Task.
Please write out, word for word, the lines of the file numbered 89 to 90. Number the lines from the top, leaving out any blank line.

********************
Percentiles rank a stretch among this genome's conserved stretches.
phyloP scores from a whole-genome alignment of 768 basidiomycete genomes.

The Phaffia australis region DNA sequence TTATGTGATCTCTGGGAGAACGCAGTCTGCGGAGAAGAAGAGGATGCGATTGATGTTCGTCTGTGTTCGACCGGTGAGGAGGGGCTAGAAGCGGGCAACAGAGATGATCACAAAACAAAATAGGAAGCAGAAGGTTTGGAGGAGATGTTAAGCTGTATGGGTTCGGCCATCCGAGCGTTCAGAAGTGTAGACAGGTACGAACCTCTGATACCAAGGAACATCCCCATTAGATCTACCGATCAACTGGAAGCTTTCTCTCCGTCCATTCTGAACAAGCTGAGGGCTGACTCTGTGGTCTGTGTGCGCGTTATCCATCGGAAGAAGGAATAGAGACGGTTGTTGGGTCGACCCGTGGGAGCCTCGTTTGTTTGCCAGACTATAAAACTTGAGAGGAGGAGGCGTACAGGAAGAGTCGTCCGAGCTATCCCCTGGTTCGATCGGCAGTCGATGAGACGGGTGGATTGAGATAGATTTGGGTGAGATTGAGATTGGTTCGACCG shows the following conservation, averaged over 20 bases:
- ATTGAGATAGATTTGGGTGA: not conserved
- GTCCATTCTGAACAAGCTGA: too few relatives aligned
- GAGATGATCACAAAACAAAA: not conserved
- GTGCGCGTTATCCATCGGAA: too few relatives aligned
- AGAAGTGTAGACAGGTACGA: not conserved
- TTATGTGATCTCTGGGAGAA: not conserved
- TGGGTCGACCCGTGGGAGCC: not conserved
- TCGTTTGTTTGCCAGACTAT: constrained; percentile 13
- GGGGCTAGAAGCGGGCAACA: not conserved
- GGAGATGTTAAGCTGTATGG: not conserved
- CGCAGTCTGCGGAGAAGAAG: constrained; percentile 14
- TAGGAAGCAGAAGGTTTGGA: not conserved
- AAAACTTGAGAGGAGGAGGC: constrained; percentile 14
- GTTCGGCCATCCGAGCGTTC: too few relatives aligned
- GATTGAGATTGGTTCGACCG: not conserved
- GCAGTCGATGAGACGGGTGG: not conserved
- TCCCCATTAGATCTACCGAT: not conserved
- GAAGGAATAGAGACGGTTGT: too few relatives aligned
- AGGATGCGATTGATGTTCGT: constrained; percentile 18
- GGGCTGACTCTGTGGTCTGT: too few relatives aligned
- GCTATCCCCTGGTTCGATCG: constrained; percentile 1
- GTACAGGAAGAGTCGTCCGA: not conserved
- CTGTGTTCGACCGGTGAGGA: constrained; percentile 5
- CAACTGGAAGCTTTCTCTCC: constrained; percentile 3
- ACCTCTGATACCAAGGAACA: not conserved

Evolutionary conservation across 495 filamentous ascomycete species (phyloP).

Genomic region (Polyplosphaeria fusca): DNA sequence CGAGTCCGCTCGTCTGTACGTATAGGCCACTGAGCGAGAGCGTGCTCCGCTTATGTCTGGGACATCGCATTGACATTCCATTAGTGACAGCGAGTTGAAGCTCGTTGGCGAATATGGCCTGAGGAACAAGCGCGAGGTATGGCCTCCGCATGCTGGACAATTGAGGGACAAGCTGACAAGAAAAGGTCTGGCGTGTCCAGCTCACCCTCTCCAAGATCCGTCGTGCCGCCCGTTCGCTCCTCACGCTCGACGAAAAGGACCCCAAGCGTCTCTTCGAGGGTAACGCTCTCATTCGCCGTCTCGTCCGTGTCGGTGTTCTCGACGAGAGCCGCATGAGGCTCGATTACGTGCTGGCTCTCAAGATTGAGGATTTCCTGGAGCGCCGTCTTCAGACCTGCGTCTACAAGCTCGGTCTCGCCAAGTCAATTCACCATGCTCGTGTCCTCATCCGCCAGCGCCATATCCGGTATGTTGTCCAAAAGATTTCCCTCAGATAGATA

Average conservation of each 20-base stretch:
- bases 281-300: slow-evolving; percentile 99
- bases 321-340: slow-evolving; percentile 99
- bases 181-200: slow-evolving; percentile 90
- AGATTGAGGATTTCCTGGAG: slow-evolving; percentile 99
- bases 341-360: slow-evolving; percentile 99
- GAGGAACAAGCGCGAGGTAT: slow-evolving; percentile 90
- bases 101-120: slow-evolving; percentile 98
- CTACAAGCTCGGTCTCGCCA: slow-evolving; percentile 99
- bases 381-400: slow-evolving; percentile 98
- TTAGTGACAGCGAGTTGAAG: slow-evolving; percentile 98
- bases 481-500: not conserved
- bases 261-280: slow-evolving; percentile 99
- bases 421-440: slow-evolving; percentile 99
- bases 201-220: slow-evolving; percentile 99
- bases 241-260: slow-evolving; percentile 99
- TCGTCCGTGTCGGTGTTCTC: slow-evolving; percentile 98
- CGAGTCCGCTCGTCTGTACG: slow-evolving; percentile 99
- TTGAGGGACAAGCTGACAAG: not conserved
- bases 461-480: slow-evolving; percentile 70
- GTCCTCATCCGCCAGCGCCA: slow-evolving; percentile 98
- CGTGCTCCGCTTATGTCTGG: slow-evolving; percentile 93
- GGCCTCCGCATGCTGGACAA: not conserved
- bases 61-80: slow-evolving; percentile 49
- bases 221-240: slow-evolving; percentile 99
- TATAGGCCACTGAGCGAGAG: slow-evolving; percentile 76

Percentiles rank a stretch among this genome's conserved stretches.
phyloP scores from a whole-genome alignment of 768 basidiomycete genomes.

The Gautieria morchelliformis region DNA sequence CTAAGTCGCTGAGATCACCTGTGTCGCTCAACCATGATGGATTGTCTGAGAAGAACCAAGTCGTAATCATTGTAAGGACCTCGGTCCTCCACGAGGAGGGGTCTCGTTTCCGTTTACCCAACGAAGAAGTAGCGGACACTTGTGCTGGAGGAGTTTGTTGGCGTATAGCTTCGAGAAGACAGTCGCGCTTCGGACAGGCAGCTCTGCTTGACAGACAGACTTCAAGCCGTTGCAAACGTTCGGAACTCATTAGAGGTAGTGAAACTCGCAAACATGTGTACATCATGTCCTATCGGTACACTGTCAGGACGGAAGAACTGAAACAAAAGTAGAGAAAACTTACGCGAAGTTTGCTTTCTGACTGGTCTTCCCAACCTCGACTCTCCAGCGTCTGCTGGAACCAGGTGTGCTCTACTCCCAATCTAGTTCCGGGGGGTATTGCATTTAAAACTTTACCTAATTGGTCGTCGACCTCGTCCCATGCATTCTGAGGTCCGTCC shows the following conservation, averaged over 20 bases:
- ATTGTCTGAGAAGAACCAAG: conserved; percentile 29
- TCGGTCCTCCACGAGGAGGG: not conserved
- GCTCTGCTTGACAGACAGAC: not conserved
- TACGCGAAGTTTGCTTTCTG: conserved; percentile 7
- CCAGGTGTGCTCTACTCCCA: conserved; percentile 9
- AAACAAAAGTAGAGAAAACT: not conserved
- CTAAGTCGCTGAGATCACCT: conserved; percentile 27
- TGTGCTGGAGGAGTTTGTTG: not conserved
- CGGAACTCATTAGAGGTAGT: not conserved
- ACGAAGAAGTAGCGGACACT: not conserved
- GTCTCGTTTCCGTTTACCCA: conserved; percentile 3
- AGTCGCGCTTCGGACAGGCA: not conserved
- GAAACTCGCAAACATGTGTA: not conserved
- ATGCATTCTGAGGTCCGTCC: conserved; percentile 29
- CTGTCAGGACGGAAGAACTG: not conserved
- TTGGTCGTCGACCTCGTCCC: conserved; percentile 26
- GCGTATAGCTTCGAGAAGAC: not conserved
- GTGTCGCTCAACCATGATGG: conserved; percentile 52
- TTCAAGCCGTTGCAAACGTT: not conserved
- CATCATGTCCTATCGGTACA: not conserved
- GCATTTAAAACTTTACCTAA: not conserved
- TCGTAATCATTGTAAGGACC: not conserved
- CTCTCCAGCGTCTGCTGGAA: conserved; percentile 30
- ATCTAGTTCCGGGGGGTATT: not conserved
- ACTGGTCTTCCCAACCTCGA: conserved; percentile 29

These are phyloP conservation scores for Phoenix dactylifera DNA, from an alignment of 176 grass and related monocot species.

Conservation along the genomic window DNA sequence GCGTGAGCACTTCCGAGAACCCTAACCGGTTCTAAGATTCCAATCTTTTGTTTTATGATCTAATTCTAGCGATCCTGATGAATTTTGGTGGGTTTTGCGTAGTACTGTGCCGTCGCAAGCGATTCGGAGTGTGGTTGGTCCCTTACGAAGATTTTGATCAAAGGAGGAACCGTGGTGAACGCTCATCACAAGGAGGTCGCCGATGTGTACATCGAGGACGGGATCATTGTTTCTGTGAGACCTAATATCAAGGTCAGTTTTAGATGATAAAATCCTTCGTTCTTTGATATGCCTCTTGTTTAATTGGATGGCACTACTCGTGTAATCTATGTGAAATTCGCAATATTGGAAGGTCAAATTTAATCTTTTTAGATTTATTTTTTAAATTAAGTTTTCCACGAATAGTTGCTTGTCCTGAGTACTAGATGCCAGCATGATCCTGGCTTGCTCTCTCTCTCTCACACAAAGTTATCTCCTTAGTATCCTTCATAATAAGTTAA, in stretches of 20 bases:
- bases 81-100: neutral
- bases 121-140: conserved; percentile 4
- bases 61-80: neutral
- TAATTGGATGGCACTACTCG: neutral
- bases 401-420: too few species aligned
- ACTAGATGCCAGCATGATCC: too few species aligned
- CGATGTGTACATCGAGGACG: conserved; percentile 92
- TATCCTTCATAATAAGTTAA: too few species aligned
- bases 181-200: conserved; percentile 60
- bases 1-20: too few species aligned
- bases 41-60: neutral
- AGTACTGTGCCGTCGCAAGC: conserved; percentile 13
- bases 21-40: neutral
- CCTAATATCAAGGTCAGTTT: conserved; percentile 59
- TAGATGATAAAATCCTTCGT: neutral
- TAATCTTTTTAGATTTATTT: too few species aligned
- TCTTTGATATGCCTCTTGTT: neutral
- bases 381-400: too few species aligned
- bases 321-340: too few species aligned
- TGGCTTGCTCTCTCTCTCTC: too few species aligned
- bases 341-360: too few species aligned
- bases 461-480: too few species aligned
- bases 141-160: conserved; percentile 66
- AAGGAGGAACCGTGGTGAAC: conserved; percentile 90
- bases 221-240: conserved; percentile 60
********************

- bases 61-80: neutral
- TAATTGGATGGCACTACTCG: neutral